4lirtri t f. pinna nf TXTnTliMMls.rl'lm ISfoxil
been passed through a generation of h
cut breed Apaches , the result is a mixture
rds , ferocity , cunning and obduracy , that
are most nothing short of extermination
to repress. Gen. Crook's policy of keep
his word with these savages is , howe
ndi- fojlhardy its leniency may appear ,
idls , questionably the wise thing to do. j
ips. proachcd on the side of his self-inter
the Apncho may prefer to live on a :
ivy , orvation in comparative ease , with jile
the to eat , rather than hide in the mounta
of hungry and huntod. At ijny rate , u
lion Gen. Crook's theory fails , Secret
withhold his hand and
and Teller should (
the captor of the Apaches a clmnc :
to prove himself their friend as well as t : ]
did llucklon'H Arnica Halve.
ro- The Rreatent mcillcal wonder of/ / the wi
Warranted to gpooilHy cure lurn , Outnt
use. cern. Halt Uhemn , Fever Sonw , Cancew.i1
nips Clillbluini , Corns , Totter , Chapped hmuU
still all iktn eruption * , guaranteed to cure In o
instance , or money refunded. 'JSccnta
ood- box ,
WHAT TIIIJY SAY OF US.
Lincoln Xewii ,
The News takes great pleasure in not
ing the evidence of prosperity of the
OMAHA DAILY BKK , which now appears
in enlarged form and with an entire now
dress. There is no denying the fact of the
superiority of thoBr.c as a newspaper ,
and the fine business Mr. Rosewater is
enjoying , is certainly the resultant growth
of the principles of which his paper is
the unswerving advocate.
DlHtnnuc * * Comjictlon.
Itanltlln Count ? Guard.
TIIK OMAHA DAILY BKE has been en
larged and given a new dress throughout.
It is now the largest , handsomest and
most complete newspaper , in all its de
partment * , published in Omaha , and in
the matter of news , "gets there , " way
ahead of all competitors.
Among the Bent In tlic Bent.
Wett Point I'rogreM.
TUB OMAHA BKK was twelve years old
Tuesday. It celebrrtcd its birthday by
appearing in a now dress from top _ to
bottom , and enlarging the width of its
columns to the standard , thirteen cms
pica. THE BKK ranks among the best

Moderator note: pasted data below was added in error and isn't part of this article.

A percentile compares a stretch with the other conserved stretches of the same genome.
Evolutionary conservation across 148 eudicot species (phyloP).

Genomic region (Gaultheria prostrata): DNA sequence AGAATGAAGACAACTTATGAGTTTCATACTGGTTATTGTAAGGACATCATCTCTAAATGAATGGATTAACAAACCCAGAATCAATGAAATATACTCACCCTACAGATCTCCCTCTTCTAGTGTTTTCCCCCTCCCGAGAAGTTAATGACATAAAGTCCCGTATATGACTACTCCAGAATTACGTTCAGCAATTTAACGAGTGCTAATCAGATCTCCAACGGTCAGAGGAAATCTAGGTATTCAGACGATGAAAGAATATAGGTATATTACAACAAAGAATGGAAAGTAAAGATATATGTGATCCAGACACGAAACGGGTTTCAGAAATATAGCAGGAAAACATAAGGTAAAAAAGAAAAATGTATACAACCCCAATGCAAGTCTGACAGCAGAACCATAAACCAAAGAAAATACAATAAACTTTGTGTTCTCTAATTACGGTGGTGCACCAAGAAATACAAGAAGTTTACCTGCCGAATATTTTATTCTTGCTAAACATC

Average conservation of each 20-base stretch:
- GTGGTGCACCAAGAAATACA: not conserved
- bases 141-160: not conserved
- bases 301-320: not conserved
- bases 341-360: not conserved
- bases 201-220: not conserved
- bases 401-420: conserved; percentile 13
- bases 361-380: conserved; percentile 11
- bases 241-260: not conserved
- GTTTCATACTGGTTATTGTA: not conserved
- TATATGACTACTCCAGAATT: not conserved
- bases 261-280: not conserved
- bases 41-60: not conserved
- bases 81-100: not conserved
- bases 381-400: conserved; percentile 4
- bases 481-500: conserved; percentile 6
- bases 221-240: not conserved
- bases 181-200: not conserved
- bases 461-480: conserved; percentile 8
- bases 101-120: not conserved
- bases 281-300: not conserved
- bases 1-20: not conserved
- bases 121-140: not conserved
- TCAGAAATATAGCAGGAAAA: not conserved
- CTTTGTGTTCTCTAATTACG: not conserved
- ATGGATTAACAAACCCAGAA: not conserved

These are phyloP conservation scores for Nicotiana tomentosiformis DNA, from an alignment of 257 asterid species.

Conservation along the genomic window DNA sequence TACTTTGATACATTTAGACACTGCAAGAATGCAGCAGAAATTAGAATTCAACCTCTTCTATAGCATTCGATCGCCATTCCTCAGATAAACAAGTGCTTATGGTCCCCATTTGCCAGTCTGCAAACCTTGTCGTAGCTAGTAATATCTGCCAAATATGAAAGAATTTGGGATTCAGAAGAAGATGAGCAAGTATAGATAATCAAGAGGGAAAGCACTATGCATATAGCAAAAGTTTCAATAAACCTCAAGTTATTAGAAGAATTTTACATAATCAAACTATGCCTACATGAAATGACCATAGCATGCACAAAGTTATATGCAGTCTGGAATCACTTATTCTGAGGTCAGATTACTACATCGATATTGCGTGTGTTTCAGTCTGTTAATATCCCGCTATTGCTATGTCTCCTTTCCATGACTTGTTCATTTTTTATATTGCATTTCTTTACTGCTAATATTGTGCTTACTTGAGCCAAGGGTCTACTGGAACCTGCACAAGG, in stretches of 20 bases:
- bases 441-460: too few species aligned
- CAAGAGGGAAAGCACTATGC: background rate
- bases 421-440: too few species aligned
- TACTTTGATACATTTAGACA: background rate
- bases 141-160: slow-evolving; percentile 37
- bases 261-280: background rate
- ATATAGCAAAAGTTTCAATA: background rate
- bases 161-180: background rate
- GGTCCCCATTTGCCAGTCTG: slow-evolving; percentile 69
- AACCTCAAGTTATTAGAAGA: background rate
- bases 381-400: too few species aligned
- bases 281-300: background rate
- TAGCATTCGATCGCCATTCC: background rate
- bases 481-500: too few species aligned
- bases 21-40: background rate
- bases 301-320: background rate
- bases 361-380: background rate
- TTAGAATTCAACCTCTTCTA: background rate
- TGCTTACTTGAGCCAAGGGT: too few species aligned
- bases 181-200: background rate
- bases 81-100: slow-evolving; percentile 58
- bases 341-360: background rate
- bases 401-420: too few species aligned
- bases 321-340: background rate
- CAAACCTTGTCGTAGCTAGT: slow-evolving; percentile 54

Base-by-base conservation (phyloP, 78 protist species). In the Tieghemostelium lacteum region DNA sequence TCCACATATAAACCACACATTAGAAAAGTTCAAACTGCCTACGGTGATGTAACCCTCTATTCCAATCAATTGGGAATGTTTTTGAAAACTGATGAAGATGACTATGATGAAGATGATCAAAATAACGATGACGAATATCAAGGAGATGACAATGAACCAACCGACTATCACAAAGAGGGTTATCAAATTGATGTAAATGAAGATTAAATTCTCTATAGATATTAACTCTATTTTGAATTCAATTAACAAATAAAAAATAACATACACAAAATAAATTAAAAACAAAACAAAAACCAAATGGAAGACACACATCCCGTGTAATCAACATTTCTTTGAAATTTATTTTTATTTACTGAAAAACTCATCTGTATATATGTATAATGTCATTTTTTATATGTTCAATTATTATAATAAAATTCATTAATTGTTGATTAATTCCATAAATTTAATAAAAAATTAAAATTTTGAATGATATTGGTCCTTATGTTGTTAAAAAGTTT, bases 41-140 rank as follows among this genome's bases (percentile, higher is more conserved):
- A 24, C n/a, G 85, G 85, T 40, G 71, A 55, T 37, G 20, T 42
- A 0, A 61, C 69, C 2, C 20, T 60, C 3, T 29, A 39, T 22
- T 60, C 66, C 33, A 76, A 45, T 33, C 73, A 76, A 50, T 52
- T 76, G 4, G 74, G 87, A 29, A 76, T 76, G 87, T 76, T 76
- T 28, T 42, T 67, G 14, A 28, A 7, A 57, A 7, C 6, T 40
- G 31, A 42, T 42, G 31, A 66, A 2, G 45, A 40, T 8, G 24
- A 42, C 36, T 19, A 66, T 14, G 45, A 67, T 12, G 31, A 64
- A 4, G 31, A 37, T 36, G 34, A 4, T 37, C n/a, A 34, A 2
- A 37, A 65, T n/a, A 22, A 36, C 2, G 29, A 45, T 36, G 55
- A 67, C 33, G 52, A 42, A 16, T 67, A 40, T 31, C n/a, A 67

papers in the west.
Full ot VIin ntul KntcrprlHC.
Mtdlion County Chronicle.
The OMAHA DAILY BKK is always chock
full | of vim and enterprise. Last Tues
day was its thirteenth birthday , and it
came out in a brand-new dress , and its
columns widened to standard measure.
THE BKE is progressive.
The Best In Onmhn.
The Elkhorn Voile ) Nev .
THE OMAHA BEE has put on a now
dress , and is enlarged and otherwise
much improved. For news 'it is the best
paper published in Omaha.
A " \VonilcrAil Improvement.
North Plntto Telegraph.
TUB OMAHA BEE has widened its col
umns to standard measure , and put on anew
now dress , which changes improve its
Iti the Front Hank.
The OMAHA BBE , daily and weekly ,
has been enlarged , and now appears in o
new dress. THE BEE keeps in the front
Enlarged and Improved.
TiiB OMAHA BKB has been enlarged I
and sports a now dress , and is greatly
improved in appearance.
0 Nellgh Kepibllcan.
THE OMAHA BKE-S have como out
dressed in now typo and they look splen
While Wo Smilo.
8 < TUB OMAHA BED smiles in a now dross
Hlntory In n NutHholl.
Cincinnati Commercial Gazette.
To the Editor of the Commercial Gazette :
it 1'lea.so state In your next issue the partlcu-
llars in regard to the star route caxo. Wo take
the commercial Gazette and think it the bcsl
paper published. A SUUSCRIBER.
You haVe not read the Commercial
Gazette very closely or you would have
boon informed about the star routes
Several months have been spent in twc
trials of the case , On the first trial there .
id was a muddled verdict , inconsistent will
itself. On the second trial the jurj
10 found a verdict of acquittal for the do
i fondants. Uncle Samuel Tildon got
pointer as to the case before the close o
idal the administration of Hayes and hat
al the testimony elaborately prepared. I
"g was ready for the campaign of 1880 , an